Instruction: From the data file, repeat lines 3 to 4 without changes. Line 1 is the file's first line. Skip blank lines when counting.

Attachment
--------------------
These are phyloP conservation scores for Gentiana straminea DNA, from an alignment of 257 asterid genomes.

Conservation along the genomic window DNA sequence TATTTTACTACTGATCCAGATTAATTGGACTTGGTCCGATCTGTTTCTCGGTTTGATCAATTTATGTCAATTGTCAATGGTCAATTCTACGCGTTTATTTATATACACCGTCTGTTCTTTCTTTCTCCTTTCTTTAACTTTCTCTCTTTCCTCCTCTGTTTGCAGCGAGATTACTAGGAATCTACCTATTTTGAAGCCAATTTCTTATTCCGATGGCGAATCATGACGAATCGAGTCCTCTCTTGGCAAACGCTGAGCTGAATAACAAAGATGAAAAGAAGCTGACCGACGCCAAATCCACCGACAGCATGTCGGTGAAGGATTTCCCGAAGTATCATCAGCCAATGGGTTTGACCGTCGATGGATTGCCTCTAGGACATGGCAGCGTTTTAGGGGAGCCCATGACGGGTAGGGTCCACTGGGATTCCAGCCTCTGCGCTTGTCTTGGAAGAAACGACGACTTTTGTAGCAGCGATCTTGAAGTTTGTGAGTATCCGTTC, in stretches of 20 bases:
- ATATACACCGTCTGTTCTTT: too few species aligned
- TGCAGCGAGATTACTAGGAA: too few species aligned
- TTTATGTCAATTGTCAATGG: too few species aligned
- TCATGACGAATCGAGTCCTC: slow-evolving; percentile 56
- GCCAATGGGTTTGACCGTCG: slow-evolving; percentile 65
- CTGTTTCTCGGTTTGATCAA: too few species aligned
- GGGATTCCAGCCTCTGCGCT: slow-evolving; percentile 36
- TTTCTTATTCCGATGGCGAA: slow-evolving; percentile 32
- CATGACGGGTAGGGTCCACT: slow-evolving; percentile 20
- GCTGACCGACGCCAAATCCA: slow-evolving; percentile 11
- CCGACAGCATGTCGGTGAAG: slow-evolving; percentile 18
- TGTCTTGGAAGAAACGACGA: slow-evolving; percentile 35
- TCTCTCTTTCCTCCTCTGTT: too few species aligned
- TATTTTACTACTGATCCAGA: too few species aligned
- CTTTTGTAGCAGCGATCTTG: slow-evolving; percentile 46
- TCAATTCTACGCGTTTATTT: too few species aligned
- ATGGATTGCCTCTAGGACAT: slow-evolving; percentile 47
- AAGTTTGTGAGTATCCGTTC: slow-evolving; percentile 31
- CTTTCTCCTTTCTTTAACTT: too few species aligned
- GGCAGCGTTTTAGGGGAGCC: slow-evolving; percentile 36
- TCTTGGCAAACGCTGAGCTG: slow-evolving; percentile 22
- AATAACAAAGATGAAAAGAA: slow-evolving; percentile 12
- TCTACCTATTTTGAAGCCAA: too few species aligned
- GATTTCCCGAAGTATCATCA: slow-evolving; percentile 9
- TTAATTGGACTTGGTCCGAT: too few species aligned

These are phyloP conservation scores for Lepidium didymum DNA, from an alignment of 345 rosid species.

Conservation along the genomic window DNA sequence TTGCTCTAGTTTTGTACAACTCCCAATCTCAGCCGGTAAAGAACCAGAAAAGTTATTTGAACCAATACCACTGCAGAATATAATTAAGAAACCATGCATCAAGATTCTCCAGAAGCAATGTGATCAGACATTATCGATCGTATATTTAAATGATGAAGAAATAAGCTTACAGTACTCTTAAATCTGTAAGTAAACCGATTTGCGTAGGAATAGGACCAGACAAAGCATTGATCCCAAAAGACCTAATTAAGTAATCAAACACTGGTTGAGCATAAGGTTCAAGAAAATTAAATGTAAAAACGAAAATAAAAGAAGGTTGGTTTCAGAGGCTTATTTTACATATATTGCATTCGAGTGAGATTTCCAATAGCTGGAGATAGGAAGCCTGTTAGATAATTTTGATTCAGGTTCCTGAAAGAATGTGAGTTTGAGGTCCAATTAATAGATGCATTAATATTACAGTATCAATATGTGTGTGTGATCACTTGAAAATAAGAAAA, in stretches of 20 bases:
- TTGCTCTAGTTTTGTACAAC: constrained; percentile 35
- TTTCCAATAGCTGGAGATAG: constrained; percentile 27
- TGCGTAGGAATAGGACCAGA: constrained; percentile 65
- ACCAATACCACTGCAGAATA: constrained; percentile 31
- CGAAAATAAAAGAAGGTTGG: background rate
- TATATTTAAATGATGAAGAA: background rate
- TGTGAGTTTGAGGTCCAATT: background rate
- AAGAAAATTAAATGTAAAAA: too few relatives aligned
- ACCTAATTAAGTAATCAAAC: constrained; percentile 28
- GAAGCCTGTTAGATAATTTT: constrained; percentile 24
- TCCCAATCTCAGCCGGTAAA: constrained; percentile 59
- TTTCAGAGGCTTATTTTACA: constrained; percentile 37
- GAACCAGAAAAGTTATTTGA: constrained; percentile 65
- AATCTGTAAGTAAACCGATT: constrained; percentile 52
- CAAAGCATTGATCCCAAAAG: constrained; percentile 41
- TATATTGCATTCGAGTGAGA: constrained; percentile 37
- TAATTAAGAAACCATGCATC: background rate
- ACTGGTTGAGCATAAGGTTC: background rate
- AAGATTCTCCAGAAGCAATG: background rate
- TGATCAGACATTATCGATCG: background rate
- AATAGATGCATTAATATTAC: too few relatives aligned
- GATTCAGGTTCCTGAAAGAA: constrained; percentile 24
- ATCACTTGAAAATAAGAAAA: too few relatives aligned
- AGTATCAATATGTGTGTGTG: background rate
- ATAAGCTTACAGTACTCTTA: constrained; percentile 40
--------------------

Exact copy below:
- ATATACACCGTCTGTTCTTT: too few species aligned
- TGCAGCGAGATTACTAGGAA: too few species aligned